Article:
Filesharing and Peer-to-Peer (P2P) services are dangerous to your system. Services like Kazaa, Limewire, and Gnutella have no security measures in place and files are often not what they claim to be. Using a filesharing service such as one of these opens yourself up to viruses and malware, even if you have anti-virus software running.

Additionally, you risk being a target to lawsuits if you share copyrighted material (many of these programs share the files on your computer without your knowledge). The best way to stay safe is to simply not use filesharing services.  For more information, visit our copyright FAQ.


Malware: Adware and Spyware

Spyware and adware are two kinds of malicious programs generally referred to as malware (malicious software). These programs are responsible for pop-up advertisements, while some forms are even more destructive and may try to steal your identity and other personal information. They often come bundled with questionable applications (like file-sharing software) and run in the background without your knowledge or consent.

Currently, Mac users are largely unaffected by malware. Windows users should install and run weekly scans for Spybot Search and Destroy. Another excellent spyware prevention tool is Ad-Aware. It is free for individual home users to download and use.  A combination of these tools will detect and remove more spyware than simply relying on just one of them.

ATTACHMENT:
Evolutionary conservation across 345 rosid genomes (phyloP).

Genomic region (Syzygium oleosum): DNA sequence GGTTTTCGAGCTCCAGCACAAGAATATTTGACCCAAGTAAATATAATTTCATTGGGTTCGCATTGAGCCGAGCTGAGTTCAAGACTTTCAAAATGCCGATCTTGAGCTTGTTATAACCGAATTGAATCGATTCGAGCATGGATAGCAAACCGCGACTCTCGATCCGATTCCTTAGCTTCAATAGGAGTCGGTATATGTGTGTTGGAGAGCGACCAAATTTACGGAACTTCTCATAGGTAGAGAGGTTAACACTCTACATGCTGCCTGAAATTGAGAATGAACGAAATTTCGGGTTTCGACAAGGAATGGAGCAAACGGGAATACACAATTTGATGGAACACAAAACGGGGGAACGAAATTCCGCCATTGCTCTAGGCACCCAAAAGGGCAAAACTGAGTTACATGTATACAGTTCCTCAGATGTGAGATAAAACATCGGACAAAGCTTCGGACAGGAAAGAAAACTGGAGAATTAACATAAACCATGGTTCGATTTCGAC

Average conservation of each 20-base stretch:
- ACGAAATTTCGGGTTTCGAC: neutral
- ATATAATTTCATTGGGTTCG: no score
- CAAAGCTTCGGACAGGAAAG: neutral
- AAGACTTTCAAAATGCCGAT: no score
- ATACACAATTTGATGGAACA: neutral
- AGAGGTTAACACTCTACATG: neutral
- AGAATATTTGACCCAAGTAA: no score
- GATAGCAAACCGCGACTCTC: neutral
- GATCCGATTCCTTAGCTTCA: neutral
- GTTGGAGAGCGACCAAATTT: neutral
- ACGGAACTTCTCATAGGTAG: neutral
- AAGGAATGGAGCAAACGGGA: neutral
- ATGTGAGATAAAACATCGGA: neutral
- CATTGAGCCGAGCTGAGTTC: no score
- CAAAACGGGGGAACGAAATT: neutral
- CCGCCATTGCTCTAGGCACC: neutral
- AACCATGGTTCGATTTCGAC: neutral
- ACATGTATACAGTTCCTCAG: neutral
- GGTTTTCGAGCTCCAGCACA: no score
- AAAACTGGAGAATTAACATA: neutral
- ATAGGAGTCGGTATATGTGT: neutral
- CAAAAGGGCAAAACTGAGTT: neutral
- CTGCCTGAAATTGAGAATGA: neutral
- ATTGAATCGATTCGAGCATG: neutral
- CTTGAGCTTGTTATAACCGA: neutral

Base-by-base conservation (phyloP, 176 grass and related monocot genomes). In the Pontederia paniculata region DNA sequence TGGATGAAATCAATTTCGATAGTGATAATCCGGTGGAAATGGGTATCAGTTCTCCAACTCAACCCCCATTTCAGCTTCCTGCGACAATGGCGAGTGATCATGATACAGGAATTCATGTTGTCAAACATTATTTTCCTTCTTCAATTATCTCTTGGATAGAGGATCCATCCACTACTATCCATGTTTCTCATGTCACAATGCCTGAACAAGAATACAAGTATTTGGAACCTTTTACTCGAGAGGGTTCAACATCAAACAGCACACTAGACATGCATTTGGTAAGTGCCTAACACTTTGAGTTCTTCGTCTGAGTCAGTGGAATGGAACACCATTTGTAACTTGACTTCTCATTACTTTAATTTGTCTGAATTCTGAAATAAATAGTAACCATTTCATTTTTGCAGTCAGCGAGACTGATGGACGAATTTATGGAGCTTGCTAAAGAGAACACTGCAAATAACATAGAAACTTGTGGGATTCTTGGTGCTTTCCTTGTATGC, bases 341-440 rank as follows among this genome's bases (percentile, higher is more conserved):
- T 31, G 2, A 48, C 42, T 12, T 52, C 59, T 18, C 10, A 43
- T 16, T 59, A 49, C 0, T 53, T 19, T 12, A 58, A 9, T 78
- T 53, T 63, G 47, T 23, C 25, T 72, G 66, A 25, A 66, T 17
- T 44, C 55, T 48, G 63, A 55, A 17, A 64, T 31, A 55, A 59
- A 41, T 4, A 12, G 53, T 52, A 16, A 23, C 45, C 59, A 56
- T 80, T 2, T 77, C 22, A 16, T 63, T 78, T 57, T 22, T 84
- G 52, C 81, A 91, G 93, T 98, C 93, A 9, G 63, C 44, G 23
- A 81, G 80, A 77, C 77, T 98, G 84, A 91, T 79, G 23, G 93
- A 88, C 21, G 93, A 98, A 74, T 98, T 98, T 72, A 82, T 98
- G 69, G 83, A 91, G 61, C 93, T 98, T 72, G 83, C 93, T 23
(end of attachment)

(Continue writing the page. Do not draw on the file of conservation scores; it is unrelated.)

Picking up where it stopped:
When regularly updated, these programs provide excellent removal of and protection against malware. If you think your computer has been infected with a virus or any type of malware, contact CUS immediately (X7525)


"Phishing" Scams

"Phishing" often appear as a legitimate e-mail from a trusted party such as a financial institution or credit card company. They come in various forms, but they all attempt to trick the user into divulging sensitive information such as passwords or credit card numbers. Some e-mails will ask you to reply with your credentials (supposedly to confirm your identity), while others may contain a seemingly legitimate link to a website identical to that of the claimed sender.

Learn more on our phishing page, including how to protect yourself. You can also view current and past phishing emails that have targeted the Reed community on our threat status page.


If you have any questions about computer security don't hesitate to contact CUS at 503-777-7525 or email the Help Desk at